Federal government increased number of public service employees by more than 40%
Over the last eight years the Trudeau government has expanded the size of the federal public service to ensure it plays a more active role in the Canadian economy. However, there’s little evidence that this bigger government has made Canadians better off.
According to the Public Service Commission of Canada, the size of the federal public service reached 274,219 employees in 2022/23—an increase of 40.4 per cent since 2014/15. And according to data from the Parliamentary Budget Officer, total compensation for federal bureaucrats (adjusted for inflation) increased by nearly 37 per cent between 2015/16 and 2021/22.
This is occurring even as government workers in Canada already enjoy a substantial wage and benefit premium compared to comparable workers in the private sector. According to a recent study published by the Fraser Institute, in 2021 (the latest year of comparable data) government workers at all levels (federal, provincial and local) received wages that were 8.5 per cent higher, on average, than Canadians employed in the private sector. (The study controls for factors such as gender, age, education, tenure and industry to provide an “apples to apples” comparison among workers.)
But higher compensation and an increasing size of the federal public service have not provided better access to government programs and services or translated into tangible economic results for Canadians.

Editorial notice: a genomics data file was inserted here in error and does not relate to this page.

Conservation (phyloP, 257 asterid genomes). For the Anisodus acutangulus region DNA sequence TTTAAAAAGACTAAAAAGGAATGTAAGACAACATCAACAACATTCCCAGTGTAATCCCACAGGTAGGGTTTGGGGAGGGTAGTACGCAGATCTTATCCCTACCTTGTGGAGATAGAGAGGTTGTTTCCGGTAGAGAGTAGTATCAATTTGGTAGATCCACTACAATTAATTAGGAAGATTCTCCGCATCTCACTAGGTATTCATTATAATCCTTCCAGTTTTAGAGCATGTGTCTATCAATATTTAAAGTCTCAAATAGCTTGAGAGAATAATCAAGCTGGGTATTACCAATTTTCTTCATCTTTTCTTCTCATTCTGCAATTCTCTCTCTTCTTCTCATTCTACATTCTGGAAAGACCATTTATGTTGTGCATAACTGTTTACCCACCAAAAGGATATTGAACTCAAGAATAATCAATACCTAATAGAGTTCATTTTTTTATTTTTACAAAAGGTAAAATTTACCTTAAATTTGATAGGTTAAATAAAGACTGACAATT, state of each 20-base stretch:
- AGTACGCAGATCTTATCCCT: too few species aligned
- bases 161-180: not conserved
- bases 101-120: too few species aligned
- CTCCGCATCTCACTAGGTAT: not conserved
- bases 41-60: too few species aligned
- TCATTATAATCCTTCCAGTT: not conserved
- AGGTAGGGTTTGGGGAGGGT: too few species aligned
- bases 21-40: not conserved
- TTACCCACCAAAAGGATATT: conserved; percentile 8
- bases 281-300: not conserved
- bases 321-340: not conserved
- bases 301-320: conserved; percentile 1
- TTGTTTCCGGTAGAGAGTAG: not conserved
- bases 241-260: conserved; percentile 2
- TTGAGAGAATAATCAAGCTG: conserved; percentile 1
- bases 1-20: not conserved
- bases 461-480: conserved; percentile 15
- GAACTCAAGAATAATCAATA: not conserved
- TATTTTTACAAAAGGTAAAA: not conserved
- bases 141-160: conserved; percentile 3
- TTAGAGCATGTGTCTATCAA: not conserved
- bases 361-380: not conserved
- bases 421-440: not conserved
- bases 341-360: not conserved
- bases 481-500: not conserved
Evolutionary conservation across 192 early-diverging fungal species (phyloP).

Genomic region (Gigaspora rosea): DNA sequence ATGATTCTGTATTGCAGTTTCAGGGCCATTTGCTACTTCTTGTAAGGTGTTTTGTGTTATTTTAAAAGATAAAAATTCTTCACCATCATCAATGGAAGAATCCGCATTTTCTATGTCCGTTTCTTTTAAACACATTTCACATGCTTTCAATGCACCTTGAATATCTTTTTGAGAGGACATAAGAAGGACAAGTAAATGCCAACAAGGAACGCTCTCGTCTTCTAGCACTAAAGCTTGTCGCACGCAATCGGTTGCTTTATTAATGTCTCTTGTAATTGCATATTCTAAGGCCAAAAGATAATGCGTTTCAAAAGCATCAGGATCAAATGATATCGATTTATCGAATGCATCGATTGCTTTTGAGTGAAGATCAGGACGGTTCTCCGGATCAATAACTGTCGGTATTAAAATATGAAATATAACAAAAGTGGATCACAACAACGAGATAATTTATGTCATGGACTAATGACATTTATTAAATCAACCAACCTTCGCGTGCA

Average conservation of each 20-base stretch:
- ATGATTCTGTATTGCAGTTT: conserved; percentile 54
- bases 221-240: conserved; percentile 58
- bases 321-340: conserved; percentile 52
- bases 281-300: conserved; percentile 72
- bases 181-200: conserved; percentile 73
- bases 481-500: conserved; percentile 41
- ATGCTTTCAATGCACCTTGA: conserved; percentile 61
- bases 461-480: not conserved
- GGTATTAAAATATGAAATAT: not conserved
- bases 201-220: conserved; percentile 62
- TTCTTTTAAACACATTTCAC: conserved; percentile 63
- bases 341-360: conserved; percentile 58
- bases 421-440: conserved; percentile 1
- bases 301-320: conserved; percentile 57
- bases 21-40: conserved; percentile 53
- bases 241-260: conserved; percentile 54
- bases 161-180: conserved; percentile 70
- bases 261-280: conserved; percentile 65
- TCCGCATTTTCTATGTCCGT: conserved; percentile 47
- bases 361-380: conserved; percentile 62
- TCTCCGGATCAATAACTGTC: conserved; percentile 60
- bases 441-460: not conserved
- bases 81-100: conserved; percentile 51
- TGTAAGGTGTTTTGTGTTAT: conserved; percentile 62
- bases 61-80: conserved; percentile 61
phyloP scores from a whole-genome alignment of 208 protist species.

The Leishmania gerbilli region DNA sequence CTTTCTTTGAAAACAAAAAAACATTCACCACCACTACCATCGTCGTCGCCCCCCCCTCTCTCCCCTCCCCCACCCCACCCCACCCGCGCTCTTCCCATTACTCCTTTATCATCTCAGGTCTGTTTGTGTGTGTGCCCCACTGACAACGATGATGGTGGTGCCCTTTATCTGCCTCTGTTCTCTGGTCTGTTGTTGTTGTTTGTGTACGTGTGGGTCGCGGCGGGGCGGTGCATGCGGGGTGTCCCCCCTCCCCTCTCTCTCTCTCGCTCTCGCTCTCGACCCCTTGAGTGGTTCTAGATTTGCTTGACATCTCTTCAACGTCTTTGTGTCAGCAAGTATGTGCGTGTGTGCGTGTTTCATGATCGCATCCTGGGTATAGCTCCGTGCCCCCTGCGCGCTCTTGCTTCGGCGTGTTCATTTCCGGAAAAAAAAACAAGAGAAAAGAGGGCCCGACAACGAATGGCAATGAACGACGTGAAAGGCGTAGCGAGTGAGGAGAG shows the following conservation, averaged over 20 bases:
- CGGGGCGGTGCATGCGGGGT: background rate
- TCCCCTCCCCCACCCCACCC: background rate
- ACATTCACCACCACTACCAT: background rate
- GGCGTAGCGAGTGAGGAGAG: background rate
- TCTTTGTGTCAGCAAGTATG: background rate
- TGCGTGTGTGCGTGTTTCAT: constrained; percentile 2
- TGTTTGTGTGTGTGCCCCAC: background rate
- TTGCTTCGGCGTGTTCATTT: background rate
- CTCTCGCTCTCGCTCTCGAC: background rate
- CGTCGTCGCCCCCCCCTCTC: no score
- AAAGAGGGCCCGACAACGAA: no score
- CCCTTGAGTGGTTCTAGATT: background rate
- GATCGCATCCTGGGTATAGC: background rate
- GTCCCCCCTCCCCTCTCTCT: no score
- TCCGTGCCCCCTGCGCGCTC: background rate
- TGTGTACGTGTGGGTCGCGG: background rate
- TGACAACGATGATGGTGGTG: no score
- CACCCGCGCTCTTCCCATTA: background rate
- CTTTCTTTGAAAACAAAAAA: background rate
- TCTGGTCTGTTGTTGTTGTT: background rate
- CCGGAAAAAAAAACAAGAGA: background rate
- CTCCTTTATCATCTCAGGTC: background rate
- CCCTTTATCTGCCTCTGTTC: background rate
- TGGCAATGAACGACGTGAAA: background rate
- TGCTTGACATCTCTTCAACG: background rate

A recent poll found that only 16 per cent of Canadians believe they get good or great value from the services they receive from governments such as health care, education, police, roads and national defence. Nearly half (44 per cent) of Canadians believed they receive poor or very poor value from the services they receive.
Moreover, living standards have only improved marginally in Canada since 2015. Gross domestic product (GDP) per person—a broad measure of living standards—has grown by a meagre 5.1 per cent (inflation-adjusted) over the last eight years. By comparison, Americans have seen their living standards grow by nearly three times as much over the same timeframe.
To put this into further perspective, total compensation and employment for federal bureaucrats are increasing much faster than living standards for Canadians.
These results are not surprising. Bigger governments are not necessarily better than smaller ones. Empirical economic research suggests that economic growth is maximized when government spending ranges between 24 per cent and 32 per cent of the size of the national economy. When government spending exceeds this optimal range, government impedes both economic growth and improvements in living standards. Unfortunately, Canada’s size of government (federal, provincial and local) was far beyond the optimal level at 40.5 per cent of GDP in 2022.
Since 2015, the Trudeau government has added more administrators and managers to the federal public service and significantly increased spending—while failing to help raise the living standards of Canadians. Entrusting bureaucrats to pick winners and losers by subsidizing certain industries instead of others has not been a recipe for economic success. Instead, Ottawa appears to be competing with the private sector for skilled workers and inhibiting the national economy in the process.
Canada needs a leaner and more efficient federal government that focuses only on its core functions. Bigger government hasn’t been good for Canadians, it’s only been good for government workers.
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